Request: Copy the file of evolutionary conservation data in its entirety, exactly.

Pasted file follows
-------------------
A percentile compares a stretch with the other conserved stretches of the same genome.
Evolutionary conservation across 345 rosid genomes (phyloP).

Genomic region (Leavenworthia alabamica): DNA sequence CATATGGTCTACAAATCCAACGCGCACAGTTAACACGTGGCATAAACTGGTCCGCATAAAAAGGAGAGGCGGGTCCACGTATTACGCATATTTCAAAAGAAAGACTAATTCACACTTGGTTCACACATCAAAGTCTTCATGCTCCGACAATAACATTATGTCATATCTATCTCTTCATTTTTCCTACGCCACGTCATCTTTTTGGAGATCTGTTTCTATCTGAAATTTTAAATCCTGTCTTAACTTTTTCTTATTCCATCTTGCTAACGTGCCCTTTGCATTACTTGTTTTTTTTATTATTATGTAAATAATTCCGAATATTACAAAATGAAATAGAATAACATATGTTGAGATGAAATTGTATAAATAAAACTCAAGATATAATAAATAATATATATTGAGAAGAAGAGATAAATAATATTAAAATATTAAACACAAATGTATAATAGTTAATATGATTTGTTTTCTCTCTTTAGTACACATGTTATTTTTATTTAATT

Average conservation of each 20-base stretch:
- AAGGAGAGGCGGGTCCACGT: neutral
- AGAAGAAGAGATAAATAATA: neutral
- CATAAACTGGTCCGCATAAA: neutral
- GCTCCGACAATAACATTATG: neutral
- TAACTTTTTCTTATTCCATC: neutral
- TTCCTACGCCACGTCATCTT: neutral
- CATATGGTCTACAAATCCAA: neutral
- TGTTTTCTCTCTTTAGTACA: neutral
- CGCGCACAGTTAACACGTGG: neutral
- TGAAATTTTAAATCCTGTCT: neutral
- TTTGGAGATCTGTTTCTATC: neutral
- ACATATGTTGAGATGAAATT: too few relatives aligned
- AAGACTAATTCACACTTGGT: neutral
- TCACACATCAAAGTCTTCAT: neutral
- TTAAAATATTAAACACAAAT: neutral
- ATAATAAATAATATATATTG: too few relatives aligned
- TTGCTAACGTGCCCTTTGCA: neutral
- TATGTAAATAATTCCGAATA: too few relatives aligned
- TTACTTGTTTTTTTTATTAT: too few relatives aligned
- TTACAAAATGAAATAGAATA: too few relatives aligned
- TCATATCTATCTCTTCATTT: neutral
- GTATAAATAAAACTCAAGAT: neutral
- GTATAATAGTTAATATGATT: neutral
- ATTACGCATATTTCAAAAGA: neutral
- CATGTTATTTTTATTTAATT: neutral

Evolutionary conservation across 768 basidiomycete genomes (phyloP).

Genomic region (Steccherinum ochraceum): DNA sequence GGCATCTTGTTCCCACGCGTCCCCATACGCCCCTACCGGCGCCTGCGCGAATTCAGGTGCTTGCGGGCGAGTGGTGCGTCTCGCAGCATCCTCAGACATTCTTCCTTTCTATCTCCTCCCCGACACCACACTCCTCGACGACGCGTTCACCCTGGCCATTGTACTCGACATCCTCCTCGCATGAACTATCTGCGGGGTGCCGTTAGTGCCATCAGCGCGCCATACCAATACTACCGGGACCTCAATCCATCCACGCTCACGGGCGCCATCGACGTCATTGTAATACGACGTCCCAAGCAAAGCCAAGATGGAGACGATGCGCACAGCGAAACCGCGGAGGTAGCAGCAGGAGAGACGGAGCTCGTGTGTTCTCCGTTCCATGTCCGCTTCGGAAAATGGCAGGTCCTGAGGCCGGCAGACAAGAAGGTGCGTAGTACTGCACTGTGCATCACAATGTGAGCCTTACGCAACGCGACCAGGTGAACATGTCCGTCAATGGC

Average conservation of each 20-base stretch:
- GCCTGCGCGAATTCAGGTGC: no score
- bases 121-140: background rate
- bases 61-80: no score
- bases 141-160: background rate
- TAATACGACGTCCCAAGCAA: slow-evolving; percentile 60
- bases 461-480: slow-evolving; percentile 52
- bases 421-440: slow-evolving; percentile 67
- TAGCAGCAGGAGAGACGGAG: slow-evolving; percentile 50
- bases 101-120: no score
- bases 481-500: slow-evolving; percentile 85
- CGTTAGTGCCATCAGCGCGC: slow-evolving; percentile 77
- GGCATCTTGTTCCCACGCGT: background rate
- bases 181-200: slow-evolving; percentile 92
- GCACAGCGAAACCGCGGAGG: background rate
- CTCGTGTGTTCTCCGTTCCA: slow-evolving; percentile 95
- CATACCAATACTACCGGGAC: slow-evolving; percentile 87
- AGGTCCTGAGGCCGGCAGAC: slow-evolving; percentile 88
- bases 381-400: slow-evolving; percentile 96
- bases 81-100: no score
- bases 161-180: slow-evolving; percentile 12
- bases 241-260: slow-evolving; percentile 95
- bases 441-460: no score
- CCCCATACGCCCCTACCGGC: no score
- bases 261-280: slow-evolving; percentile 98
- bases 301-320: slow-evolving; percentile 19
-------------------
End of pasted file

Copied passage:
A percentile compares a stretch with the other conserved stretches of the same genome.
Evolutionary conservation across 345 rosid genomes (phyloP).

Genomic region (Leavenworthia alabamica): DNA sequence CATATGGTCTACAAATCCAACGCGCACAGTTAACACGTGGCATAAACTGGTCCGCATAAAAAGGAGAGGCGGGTCCACGTATTACGCATATTTCAAAAGAAAGACTAATTCACACTTGGTTCACACATCAAAGTCTTCATGCTCCGACAATAACATTATGTCATATCTATCTCTTCATTTTTCCTACGCCACGTCATCTTTTTGGAGATCTGTTTCTATCTGAAATTTTAAATCCTGTCTTAACTTTTTCTTATTCCATCTTGCTAACGTGCCCTTTGCATTACTTGTTTTTTTTATTATTATGTAAATAATTCCGAATATTACAAAATGAAATAGAATAACATATGTTGAGATGAAATTGTATAAATAAAACTCAAGATATAATAAATAATATATATTGAGAAGAAGAGATAAATAATATTAAAATATTAAACACAAATGTATAATAGTTAATATGATTTGTTTTCTCTCTTTAGTACACATGTTATTTTTATTTAATT

Average conservation of each 20-base stretch:
- AAGGAGAGGCGGGTCCACGT: neutral
- AGAAGAAGAGATAAATAATA: neutral
- CATAAACTGGTCCGCATAAA: neutral
- GCTCCGACAATAACATTATG: neutral
- TAACTTTTTCTTATTCCATC: neutral
- TTCCTACGCCACGTCATCTT: neutral
- CATATGGTCTACAAATCCAA: neutral
- TGTTTTCTCTCTTTAGTACA: neutral
- CGCGCACAGTTAACACGTGG: neutral
- TGAAATTTTAAATCCTGTCT: neutral
- TTTGGAGATCTGTTTCTATC: neutral
- ACATATGTTGAGATGAAATT: too few relatives aligned
- AAGACTAATTCACACTTGGT: neutral
- TCACACATCAAAGTCTTCAT: neutral
- TTAAAATATTAAACACAAAT: neutral
- ATAATAAATAATATATATTG: too few relatives aligned
- TTGCTAACGTGCCCTTTGCA: neutral
- TATGTAAATAATTCCGAATA: too few relatives aligned
- TTACTTGTTTTTTTTATTAT: too few relatives aligned
- TTACAAAATGAAATAGAATA: too few relatives aligned
- TCATATCTATCTCTTCATTT: neutral
- GTATAAATAAAACTCAAGAT: neutral
- GTATAATAGTTAATATGATT: neutral
- ATTACGCATATTTCAAAAGA: neutral
- CATGTTATTTTTATTTAATT: neutral

Evolutionary conservation across 768 basidiomycete genomes (phyloP).

Genomic region (Steccherinum ochraceum): DNA sequence GGCATCTTGTTCCCACGCGTCCCCATACGCCCCTACCGGCGCCTGCGCGAATTCAGGTGCTTGCGGGCGAGTGGTGCGTCTCGCAGCATCCTCAGACATTCTTCCTTTCTATCTCCTCCCCGACACCACACTCCTCGACGACGCGTTCACCCTGGCCATTGTACTCGACATCCTCCTCGCATGAACTATCTGCGGGGTGCCGTTAGTGCCATCAGCGCGCCATACCAATACTACCGGGACCTCAATCCATCCACGCTCACGGGCGCCATCGACGTCATTGTAATACGACGTCCCAAGCAAAGCCAAGATGGAGACGATGCGCACAGCGAAACCGCGGAGGTAGCAGCAGGAGAGACGGAGCTCGTGTGTTCTCCGTTCCATGTCCGCTTCGGAAAATGGCAGGTCCTGAGGCCGGCAGACAAGAAGGTGCGTAGTACTGCACTGTGCATCACAATGTGAGCCTTACGCAACGCGACCAGGTGAACATGTCCGTCAATGGC

Average conservation of each 20-base stretch:
- GCCTGCGCGAATTCAGGTGC: no score
- bases 121-140: background rate
- bases 61-80: no score
- bases 141-160: background rate
- TAATACGACGTCCCAAGCAA: slow-evolving; percentile 60
- bases 461-480: slow-evolving; percentile 52
- bases 421-440: slow-evolving; percentile 67
- TAGCAGCAGGAGAGACGGAG: slow-evolving; percentile 50
- bases 101-120: no score
- bases 481-500: slow-evolving; percentile 85
- CGTTAGTGCCATCAGCGCGC: slow-evolving; percentile 77
- GGCATCTTGTTCCCACGCGT: background rate
- bases 181-200: slow-evolving; percentile 92
- GCACAGCGAAACCGCGGAGG: background rate
- CTCGTGTGTTCTCCGTTCCA: slow-evolving; percentile 95
- CATACCAATACTACCGGGAC: slow-evolving; percentile 87
- AGGTCCTGAGGCCGGCAGAC: slow-evolving; percentile 88
- bases 381-400: slow-evolving; percentile 96
- bases 81-100: no score
- bases 161-180: slow-evolving; percentile 12
- bases 241-260: slow-evolving; percentile 95
- bases 441-460: no score
- CCCCATACGCCCCTACCGGC: no score
- bases 261-280: slow-evolving; percentile 98
- bases 301-320: slow-evolving; percentile 19